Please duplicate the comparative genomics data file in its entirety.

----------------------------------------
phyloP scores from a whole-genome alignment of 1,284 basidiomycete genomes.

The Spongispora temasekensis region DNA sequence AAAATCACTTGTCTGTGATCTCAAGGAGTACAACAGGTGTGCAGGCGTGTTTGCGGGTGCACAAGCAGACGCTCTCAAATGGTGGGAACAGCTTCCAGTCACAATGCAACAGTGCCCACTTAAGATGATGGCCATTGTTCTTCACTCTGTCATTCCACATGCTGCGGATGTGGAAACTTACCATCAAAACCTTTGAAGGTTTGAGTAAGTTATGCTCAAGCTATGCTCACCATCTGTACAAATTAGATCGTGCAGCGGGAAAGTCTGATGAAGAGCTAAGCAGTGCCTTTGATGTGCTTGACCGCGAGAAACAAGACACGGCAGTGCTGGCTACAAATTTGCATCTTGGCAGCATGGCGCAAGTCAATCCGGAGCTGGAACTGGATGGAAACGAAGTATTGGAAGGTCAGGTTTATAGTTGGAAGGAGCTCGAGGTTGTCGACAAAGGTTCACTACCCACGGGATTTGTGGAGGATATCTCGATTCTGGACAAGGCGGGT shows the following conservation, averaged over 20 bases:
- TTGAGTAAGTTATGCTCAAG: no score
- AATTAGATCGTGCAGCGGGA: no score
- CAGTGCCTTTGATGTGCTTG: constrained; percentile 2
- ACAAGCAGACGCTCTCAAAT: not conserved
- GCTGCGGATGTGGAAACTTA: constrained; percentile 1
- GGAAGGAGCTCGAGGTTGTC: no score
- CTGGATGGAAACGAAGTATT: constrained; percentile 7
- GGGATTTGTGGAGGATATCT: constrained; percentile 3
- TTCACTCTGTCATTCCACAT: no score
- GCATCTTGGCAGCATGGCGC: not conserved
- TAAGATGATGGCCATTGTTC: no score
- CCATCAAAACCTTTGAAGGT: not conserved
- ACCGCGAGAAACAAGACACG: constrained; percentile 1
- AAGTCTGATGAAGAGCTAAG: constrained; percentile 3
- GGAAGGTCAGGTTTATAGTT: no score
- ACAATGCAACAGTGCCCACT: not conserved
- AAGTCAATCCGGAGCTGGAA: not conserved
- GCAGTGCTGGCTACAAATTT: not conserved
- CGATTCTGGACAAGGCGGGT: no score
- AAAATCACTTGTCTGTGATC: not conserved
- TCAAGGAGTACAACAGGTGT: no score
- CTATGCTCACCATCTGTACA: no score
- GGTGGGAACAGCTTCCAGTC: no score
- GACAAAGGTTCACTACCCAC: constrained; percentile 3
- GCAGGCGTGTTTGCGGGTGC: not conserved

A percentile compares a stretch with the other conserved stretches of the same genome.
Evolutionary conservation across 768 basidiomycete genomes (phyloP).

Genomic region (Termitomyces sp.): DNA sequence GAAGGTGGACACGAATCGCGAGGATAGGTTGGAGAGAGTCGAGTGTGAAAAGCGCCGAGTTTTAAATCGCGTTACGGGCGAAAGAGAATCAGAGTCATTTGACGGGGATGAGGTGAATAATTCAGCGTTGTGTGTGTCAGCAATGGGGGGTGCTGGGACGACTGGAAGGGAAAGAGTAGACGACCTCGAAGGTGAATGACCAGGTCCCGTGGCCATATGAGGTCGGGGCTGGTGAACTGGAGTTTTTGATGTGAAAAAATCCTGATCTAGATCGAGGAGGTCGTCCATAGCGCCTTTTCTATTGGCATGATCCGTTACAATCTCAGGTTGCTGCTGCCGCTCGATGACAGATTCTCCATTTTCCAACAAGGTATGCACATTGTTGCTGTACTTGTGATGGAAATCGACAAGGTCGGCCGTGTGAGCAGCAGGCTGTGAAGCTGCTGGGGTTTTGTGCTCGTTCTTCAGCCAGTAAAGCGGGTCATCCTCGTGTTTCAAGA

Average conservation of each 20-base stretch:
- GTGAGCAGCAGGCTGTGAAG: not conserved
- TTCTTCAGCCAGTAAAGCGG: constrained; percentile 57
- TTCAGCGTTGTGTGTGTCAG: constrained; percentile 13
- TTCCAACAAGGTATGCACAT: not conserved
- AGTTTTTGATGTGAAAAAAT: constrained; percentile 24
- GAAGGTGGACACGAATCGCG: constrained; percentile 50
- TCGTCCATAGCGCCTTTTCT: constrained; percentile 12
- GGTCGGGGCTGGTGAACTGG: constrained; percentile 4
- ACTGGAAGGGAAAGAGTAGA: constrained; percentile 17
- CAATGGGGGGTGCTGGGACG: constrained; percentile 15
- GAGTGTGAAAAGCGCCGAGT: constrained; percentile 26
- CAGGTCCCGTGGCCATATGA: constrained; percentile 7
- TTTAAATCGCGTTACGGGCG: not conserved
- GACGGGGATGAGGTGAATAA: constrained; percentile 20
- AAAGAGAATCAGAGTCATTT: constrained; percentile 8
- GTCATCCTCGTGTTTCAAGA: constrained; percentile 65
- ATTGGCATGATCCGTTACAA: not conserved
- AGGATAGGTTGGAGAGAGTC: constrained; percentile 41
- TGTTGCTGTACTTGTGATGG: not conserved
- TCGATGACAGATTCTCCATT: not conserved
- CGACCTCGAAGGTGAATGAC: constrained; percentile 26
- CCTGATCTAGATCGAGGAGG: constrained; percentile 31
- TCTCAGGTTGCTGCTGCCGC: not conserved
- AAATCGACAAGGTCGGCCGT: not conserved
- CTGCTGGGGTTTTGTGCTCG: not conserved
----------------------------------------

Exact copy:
phyloP scores from a whole-genome alignment of 1,284 basidiomycete genomes.

The Spongispora temasekensis region DNA sequence AAAATCACTTGTCTGTGATCTCAAGGAGTACAACAGGTGTGCAGGCGTGTTTGCGGGTGCACAAGCAGACGCTCTCAAATGGTGGGAACAGCTTCCAGTCACAATGCAACAGTGCCCACTTAAGATGATGGCCATTGTTCTTCACTCTGTCATTCCACATGCTGCGGATGTGGAAACTTACCATCAAAACCTTTGAAGGTTTGAGTAAGTTATGCTCAAGCTATGCTCACCATCTGTACAAATTAGATCGTGCAGCGGGAAAGTCTGATGAAGAGCTAAGCAGTGCCTTTGATGTGCTTGACCGCGAGAAACAAGACACGGCAGTGCTGGCTACAAATTTGCATCTTGGCAGCATGGCGCAAGTCAATCCGGAGCTGGAACTGGATGGAAACGAAGTATTGGAAGGTCAGGTTTATAGTTGGAAGGAGCTCGAGGTTGTCGACAAAGGTTCACTACCCACGGGATTTGTGGAGGATATCTCGATTCTGGACAAGGCGGGT shows the following conservation, averaged over 20 bases:
- TTGAGTAAGTTATGCTCAAG: no score
- AATTAGATCGTGCAGCGGGA: no score
- CAGTGCCTTTGATGTGCTTG: constrained; percentile 2
- ACAAGCAGACGCTCTCAAAT: not conserved
- GCTGCGGATGTGGAAACTTA: constrained; percentile 1
- GGAAGGAGCTCGAGGTTGTC: no score
- CTGGATGGAAACGAAGTATT: constrained; percentile 7
- GGGATTTGTGGAGGATATCT: constrained; percentile 3
- TTCACTCTGTCATTCCACAT: no score
- GCATCTTGGCAGCATGGCGC: not conserved
- TAAGATGATGGCCATTGTTC: no score
- CCATCAAAACCTTTGAAGGT: not conserved
- ACCGCGAGAAACAAGACACG: constrained; percentile 1
- AAGTCTGATGAAGAGCTAAG: constrained; percentile 3
- GGAAGGTCAGGTTTATAGTT: no score
- ACAATGCAACAGTGCCCACT: not conserved
- AAGTCAATCCGGAGCTGGAA: not conserved
- GCAGTGCTGGCTACAAATTT: not conserved
- CGATTCTGGACAAGGCGGGT: no score
- AAAATCACTTGTCTGTGATC: not conserved
- TCAAGGAGTACAACAGGTGT: no score
- CTATGCTCACCATCTGTACA: no score
- GGTGGGAACAGCTTCCAGTC: no score
- GACAAAGGTTCACTACCCAC: constrained; percentile 3
- GCAGGCGTGTTTGCGGGTGC: not conserved

A percentile compares a stretch with the other conserved stretches of the same genome.
Evolutionary conservation across 768 basidiomycete genomes (phyloP).

Genomic region (Termitomyces sp.): DNA sequence GAAGGTGGACACGAATCGCGAGGATAGGTTGGAGAGAGTCGAGTGTGAAAAGCGCCGAGTTTTAAATCGCGTTACGGGCGAAAGAGAATCAGAGTCATTTGACGGGGATGAGGTGAATAATTCAGCGTTGTGTGTGTCAGCAATGGGGGGTGCTGGGACGACTGGAAGGGAAAGAGTAGACGACCTCGAAGGTGAATGACCAGGTCCCGTGGCCATATGAGGTCGGGGCTGGTGAACTGGAGTTTTTGATGTGAAAAAATCCTGATCTAGATCGAGGAGGTCGTCCATAGCGCCTTTTCTATTGGCATGATCCGTTACAATCTCAGGTTGCTGCTGCCGCTCGATGACAGATTCTCCATTTTCCAACAAGGTATGCACATTGTTGCTGTACTTGTGATGGAAATCGACAAGGTCGGCCGTGTGAGCAGCAGGCTGTGAAGCTGCTGGGGTTTTGTGCTCGTTCTTCAGCCAGTAAAGCGGGTCATCCTCGTGTTTCAAGA

Average conservation of each 20-base stretch:
- GTGAGCAGCAGGCTGTGAAG: not conserved
- TTCTTCAGCCAGTAAAGCGG: constrained; percentile 57
- TTCAGCGTTGTGTGTGTCAG: constrained; percentile 13
- TTCCAACAAGGTATGCACAT: not conserved
- AGTTTTTGATGTGAAAAAAT: constrained; percentile 24
- GAAGGTGGACACGAATCGCG: constrained; percentile 50
- TCGTCCATAGCGCCTTTTCT: constrained; percentile 12
- GGTCGGGGCTGGTGAACTGG: constrained; percentile 4
- ACTGGAAGGGAAAGAGTAGA: constrained; percentile 17
- CAATGGGGGGTGCTGGGACG: constrained; percentile 15
- GAGTGTGAAAAGCGCCGAGT: constrained; percentile 26
- CAGGTCCCGTGGCCATATGA: constrained; percentile 7
- TTTAAATCGCGTTACGGGCG: not conserved
- GACGGGGATGAGGTGAATAA: constrained; percentile 20
- AAAGAGAATCAGAGTCATTT: constrained; percentile 8
- GTCATCCTCGTGTTTCAAGA: constrained; percentile 65
- ATTGGCATGATCCGTTACAA: not conserved
- AGGATAGGTTGGAGAGAGTC: constrained; percentile 41
- TGTTGCTGTACTTGTGATGG: not conserved
- TCGATGACAGATTCTCCATT: not conserved
- CGACCTCGAAGGTGAATGAC: constrained; percentile 26
- CCTGATCTAGATCGAGGAGG: constrained; percentile 31
- TCTCAGGTTGCTGCTGCCGC: not conserved
- AAATCGACAAGGTCGGCCGT: not conserved
- CTGCTGGGGTTTTGTGCTCG: not conserved